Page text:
As rumors swirl about General Growth Properties Inc.'s plans for the Rouse Co. and its community development division, some members of the Howard County Council decided they want to leave nothing to chance.

So they were preparing to hold an outdoor news conference yesterday near the Howard County Central Library off Little Patuxent Parkway to tell the Chicago-based company what the council is willing -- and not willing -- to let any new owner do with the last chunks of land in Columbia's Town Center.

"We welcome any new entity," said council member Ken Ulman (D-West Columbia). "But I also want to be clear that we are not going to be steamrollered."

Ulman has been a leading spokesman for those who want to influence the type of development on the so-called Crescent property, about 51 acres next to Merriweather Post Pavilion. They have discussed making downtown Columbia more pedestrian-friendly, possibly creating a network of bridges and expanding pathways that link different parts of the community.

Rouse has proposed selling Merriweather and recommended that it be downsized and enclosed. The company also has filed papers with the county Planning Board offering broad outlines of a plan to build stores, office buildings and possibly big-box retailers on the site adjacent to Merriweather, which is zoned for commercial development.

"There will be no big-box stores there," Ulman said this week before the news conference.

Earlier this year, county officials rejected Rouse's plan to build up to 1,600 new housing units on the Crescent site. Rouse is appealing that decision in Howard Circuit Court.

Plunkett Staying Put

Assistant Superintendent Roger L. Plunkett said he is not stepping down from his post after the resignation of another top school official who, along with Plunkett, was at the center of a grade-tampering controversy at Centennial High School.

"I'm committed to the Howard County public school system," said Plunkett, who has worked in the system for more than a decade. "I'm working daily and doing what I need to do to make sure that we have a successful first day of school."

Last week Kimberly Statham announced her resignation as chief academic officer, effective Monday, saying the past year had been difficult for her family. She and Plunkett had been accused of using their positions to alter the academic record of Statham's daughter, who was a student at Centennial. The county Board of Education found in May that there was no basis for the allegations.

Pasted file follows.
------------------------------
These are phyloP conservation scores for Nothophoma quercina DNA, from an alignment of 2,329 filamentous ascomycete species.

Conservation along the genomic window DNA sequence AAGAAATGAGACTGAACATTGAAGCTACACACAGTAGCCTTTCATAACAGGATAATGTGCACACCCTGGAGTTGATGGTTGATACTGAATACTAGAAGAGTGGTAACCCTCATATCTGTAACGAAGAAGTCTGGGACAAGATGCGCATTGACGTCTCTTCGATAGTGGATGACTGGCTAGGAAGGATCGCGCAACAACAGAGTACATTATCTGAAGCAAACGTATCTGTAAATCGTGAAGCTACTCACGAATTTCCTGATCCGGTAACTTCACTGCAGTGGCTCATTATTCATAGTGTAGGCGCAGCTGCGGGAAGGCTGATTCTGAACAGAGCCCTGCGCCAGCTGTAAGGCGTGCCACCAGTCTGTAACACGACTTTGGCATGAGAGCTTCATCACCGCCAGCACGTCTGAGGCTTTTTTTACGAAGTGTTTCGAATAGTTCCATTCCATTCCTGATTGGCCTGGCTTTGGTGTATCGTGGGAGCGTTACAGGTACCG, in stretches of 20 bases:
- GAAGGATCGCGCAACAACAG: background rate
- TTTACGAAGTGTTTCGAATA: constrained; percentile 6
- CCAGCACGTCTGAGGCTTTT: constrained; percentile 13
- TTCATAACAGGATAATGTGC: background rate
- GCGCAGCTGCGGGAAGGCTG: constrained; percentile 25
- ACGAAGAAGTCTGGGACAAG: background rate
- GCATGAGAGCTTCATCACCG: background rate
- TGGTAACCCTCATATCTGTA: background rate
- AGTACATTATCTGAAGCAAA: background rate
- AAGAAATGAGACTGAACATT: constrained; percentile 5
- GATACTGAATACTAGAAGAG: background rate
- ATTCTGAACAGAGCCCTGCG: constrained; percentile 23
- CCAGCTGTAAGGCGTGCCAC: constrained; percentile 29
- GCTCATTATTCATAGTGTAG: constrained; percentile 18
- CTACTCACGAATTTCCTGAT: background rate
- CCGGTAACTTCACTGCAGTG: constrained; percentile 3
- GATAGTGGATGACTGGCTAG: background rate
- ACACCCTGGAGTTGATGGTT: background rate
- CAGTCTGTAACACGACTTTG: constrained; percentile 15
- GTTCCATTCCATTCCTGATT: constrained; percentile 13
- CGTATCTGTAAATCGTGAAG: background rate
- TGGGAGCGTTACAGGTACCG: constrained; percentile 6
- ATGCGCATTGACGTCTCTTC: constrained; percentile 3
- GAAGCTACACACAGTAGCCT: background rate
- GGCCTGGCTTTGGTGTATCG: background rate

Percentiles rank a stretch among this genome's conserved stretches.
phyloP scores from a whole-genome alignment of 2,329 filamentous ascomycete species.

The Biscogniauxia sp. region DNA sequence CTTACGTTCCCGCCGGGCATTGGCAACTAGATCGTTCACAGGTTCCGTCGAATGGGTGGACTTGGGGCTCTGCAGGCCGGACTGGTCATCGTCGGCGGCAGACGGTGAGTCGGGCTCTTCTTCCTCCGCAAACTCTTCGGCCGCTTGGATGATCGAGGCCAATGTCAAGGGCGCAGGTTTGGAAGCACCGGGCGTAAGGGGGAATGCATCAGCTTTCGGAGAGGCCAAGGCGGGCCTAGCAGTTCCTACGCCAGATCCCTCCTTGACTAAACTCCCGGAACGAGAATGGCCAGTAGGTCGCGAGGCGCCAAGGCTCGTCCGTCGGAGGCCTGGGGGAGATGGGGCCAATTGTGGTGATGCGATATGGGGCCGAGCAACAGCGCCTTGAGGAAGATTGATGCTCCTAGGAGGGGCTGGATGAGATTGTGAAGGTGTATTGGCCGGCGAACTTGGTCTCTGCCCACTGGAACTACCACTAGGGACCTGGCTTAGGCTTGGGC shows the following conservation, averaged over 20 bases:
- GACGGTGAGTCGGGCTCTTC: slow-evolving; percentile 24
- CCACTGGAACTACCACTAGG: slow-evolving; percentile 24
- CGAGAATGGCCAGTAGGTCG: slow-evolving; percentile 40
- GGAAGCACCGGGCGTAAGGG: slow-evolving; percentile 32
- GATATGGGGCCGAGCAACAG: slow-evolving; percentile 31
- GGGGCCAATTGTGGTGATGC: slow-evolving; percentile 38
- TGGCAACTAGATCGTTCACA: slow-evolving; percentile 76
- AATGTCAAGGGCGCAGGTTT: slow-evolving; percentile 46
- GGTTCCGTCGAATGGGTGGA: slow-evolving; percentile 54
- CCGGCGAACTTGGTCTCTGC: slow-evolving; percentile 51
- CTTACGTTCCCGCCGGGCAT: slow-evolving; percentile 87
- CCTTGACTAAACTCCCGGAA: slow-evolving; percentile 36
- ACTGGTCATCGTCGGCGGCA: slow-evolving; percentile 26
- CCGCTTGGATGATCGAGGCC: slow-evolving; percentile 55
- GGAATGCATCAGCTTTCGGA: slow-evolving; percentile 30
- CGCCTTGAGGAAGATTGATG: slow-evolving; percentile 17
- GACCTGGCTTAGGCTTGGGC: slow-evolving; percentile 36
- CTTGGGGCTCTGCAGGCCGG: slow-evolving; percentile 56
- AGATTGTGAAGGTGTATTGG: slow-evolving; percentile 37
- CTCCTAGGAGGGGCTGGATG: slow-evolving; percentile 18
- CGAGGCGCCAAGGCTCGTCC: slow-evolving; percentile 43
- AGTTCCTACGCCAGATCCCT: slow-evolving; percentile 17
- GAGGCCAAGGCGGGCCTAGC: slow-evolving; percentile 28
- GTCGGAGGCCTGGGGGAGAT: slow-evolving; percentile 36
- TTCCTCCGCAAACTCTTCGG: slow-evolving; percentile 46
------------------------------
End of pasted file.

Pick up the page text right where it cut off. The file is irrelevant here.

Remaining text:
Pumpkin Coach Finds Home

There's a happy ending to the tale of the bright orange pumpkin coach from Ellicott City's Enchanted Forest theme park. The coach traveled by flatbed trailer back to Howard County last week and soon will be welcoming visitors to an Ellicott City petting farm.

The newly restored fiberglass vehicle was donated to Elioak Farm on Route 108 by its former owners, Baltimore County businessmen Elby Proffitt and Scott Shephard. The two men acquired the vehicle in June after bidding $2,300 at a charity auction sponsored by Coldwell Banker in Ellicott City. The coach, pulled by small tractors disguised as white mice, took visitors to Cinderella's castle at the theme park, which closed permanently in 1994.

Proffitt and Shephard sparked an outcry from Enchanted Forest enthusiasts when they listed the coach on the Internet auction site eBay, with a starting bid of $6,000. There were no takers, and the coach remained in an East Baltimore commercial building for the last month.

Proffitt said that he had received several offers from area businesses for the coach but that he decided to donate it to Martha Clark, owner of Elioak Farm.

"I felt very comfortable with her," he said.

Clark, who earlier had offered to purchase the coach from Proffitt and Shephard, already has the vehicle inside a small fenced enclosure. The farm opens for the fall season Sept. 4.

"I'm just very excited it will be accessible to people," she said.

Staff writer Ylan Q. Mui contributed to this report.